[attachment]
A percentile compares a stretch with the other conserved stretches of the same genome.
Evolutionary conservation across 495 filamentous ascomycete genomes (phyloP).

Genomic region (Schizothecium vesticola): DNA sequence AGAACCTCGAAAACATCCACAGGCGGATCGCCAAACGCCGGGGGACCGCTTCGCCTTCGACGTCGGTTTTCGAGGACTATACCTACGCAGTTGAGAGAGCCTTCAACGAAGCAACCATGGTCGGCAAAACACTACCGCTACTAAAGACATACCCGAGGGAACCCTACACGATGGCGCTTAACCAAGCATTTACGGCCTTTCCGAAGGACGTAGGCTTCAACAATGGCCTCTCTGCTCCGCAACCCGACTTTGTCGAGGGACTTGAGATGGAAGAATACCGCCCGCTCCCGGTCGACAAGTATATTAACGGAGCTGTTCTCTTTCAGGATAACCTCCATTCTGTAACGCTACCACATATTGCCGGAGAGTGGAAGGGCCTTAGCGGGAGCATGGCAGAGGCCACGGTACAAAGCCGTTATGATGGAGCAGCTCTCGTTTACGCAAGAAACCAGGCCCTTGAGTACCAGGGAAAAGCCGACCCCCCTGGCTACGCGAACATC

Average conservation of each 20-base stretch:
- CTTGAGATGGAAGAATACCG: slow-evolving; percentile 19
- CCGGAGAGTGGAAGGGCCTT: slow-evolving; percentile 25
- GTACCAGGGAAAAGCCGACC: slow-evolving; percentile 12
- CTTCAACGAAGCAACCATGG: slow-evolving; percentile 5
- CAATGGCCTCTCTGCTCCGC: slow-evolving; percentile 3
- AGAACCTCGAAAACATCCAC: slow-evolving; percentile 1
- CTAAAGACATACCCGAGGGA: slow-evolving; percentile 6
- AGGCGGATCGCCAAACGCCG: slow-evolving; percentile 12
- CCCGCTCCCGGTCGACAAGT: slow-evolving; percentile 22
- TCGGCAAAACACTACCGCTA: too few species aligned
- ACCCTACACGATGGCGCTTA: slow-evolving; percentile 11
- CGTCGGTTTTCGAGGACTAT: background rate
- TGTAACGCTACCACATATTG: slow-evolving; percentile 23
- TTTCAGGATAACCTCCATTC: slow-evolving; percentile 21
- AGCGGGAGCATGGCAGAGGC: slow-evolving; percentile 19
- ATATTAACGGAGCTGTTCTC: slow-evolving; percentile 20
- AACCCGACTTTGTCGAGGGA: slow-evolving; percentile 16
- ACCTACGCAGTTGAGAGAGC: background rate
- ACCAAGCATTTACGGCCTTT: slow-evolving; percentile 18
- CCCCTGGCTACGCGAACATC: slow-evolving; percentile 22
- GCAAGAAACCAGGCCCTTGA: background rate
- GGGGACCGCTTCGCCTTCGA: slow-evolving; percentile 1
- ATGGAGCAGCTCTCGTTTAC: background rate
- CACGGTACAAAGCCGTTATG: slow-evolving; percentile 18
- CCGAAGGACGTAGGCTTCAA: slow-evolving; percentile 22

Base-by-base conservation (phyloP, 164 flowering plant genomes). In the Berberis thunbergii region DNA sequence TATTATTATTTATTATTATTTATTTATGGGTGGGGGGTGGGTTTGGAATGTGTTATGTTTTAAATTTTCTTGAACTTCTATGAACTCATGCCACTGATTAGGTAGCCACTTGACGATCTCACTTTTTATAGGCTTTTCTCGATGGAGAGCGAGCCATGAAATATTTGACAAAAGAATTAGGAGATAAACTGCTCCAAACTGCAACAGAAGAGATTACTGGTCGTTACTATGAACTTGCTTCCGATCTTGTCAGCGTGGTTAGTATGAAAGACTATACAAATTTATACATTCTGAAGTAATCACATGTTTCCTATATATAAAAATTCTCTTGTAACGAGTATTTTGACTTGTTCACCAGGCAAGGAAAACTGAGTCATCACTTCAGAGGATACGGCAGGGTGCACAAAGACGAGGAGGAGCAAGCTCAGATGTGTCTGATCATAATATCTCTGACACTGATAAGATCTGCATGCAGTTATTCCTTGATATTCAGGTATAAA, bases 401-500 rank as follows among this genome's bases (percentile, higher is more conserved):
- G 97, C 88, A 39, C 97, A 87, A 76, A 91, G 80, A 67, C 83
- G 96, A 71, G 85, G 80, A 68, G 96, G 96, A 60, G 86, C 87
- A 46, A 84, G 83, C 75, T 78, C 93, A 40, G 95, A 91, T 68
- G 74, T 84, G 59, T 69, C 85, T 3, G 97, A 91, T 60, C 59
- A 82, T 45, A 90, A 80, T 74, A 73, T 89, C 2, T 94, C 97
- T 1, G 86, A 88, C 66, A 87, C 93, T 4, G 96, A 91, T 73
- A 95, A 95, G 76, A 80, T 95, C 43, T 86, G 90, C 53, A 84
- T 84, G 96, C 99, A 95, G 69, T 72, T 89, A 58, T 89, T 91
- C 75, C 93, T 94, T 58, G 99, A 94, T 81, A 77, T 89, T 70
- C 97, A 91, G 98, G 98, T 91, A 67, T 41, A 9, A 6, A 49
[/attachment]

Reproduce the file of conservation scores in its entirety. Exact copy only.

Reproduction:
A percentile compares a stretch with the other conserved stretches of the same genome.
Evolutionary conservation across 495 filamentous ascomycete genomes (phyloP).

Genomic region (Schizothecium vesticola): DNA sequence AGAACCTCGAAAACATCCACAGGCGGATCGCCAAACGCCGGGGGACCGCTTCGCCTTCGACGTCGGTTTTCGAGGACTATACCTACGCAGTTGAGAGAGCCTTCAACGAAGCAACCATGGTCGGCAAAACACTACCGCTACTAAAGACATACCCGAGGGAACCCTACACGATGGCGCTTAACCAAGCATTTACGGCCTTTCCGAAGGACGTAGGCTTCAACAATGGCCTCTCTGCTCCGCAACCCGACTTTGTCGAGGGACTTGAGATGGAAGAATACCGCCCGCTCCCGGTCGACAAGTATATTAACGGAGCTGTTCTCTTTCAGGATAACCTCCATTCTGTAACGCTACCACATATTGCCGGAGAGTGGAAGGGCCTTAGCGGGAGCATGGCAGAGGCCACGGTACAAAGCCGTTATGATGGAGCAGCTCTCGTTTACGCAAGAAACCAGGCCCTTGAGTACCAGGGAAAAGCCGACCCCCCTGGCTACGCGAACATC

Average conservation of each 20-base stretch:
- CTTGAGATGGAAGAATACCG: slow-evolving; percentile 19
- CCGGAGAGTGGAAGGGCCTT: slow-evolving; percentile 25
- GTACCAGGGAAAAGCCGACC: slow-evolving; percentile 12
- CTTCAACGAAGCAACCATGG: slow-evolving; percentile 5
- CAATGGCCTCTCTGCTCCGC: slow-evolving; percentile 3
- AGAACCTCGAAAACATCCAC: slow-evolving; percentile 1
- CTAAAGACATACCCGAGGGA: slow-evolving; percentile 6
- AGGCGGATCGCCAAACGCCG: slow-evolving; percentile 12
- CCCGCTCCCGGTCGACAAGT: slow-evolving; percentile 22
- TCGGCAAAACACTACCGCTA: too few species aligned
- ACCCTACACGATGGCGCTTA: slow-evolving; percentile 11
- CGTCGGTTTTCGAGGACTAT: background rate
- TGTAACGCTACCACATATTG: slow-evolving; percentile 23
- TTTCAGGATAACCTCCATTC: slow-evolving; percentile 21
- AGCGGGAGCATGGCAGAGGC: slow-evolving; percentile 19
- ATATTAACGGAGCTGTTCTC: slow-evolving; percentile 20
- AACCCGACTTTGTCGAGGGA: slow-evolving; percentile 16
- ACCTACGCAGTTGAGAGAGC: background rate
- ACCAAGCATTTACGGCCTTT: slow-evolving; percentile 18
- CCCCTGGCTACGCGAACATC: slow-evolving; percentile 22
- GCAAGAAACCAGGCCCTTGA: background rate
- GGGGACCGCTTCGCCTTCGA: slow-evolving; percentile 1
- ATGGAGCAGCTCTCGTTTAC: background rate
- CACGGTACAAAGCCGTTATG: slow-evolving; percentile 18
- CCGAAGGACGTAGGCTTCAA: slow-evolving; percentile 22

Base-by-base conservation (phyloP, 164 flowering plant genomes). In the Berberis thunbergii region DNA sequence TATTATTATTTATTATTATTTATTTATGGGTGGGGGGTGGGTTTGGAATGTGTTATGTTTTAAATTTTCTTGAACTTCTATGAACTCATGCCACTGATTAGGTAGCCACTTGACGATCTCACTTTTTATAGGCTTTTCTCGATGGAGAGCGAGCCATGAAATATTTGACAAAAGAATTAGGAGATAAACTGCTCCAAACTGCAACAGAAGAGATTACTGGTCGTTACTATGAACTTGCTTCCGATCTTGTCAGCGTGGTTAGTATGAAAGACTATACAAATTTATACATTCTGAAGTAATCACATGTTTCCTATATATAAAAATTCTCTTGTAACGAGTATTTTGACTTGTTCACCAGGCAAGGAAAACTGAGTCATCACTTCAGAGGATACGGCAGGGTGCACAAAGACGAGGAGGAGCAAGCTCAGATGTGTCTGATCATAATATCTCTGACACTGATAAGATCTGCATGCAGTTATTCCTTGATATTCAGGTATAAA, bases 401-500 rank as follows among this genome's bases (percentile, higher is more conserved):
- G 97, C 88, A 39, C 97, A 87, A 76, A 91, G 80, A 67, C 83
- G 96, A 71, G 85, G 80, A 68, G 96, G 96, A 60, G 86, C 87
- A 46, A 84, G 83, C 75, T 78, C 93, A 40, G 95, A 91, T 68
- G 74, T 84, G 59, T 69, C 85, T 3, G 97, A 91, T 60, C 59
- A 82, T 45, A 90, A 80, T 74, A 73, T 89, C 2, T 94, C 97
- T 1, G 86, A 88, C 66, A 87, C 93, T 4, G 96, A 91, T 73
- A 95, A 95, G 76, A 80, T 95, C 43, T 86, G 90, C 53, A 84
- T 84, G 96, C 99, A 95, G 69, T 72, T 89, A 58, T 89, T 91
- C 75, C 93, T 94, T 58, G 99, A 94, T 81, A 77, T 89, T 70
- C 97, A 91, G 98, G 98, T 91, A 67, T 41, A 9, A 6, A 49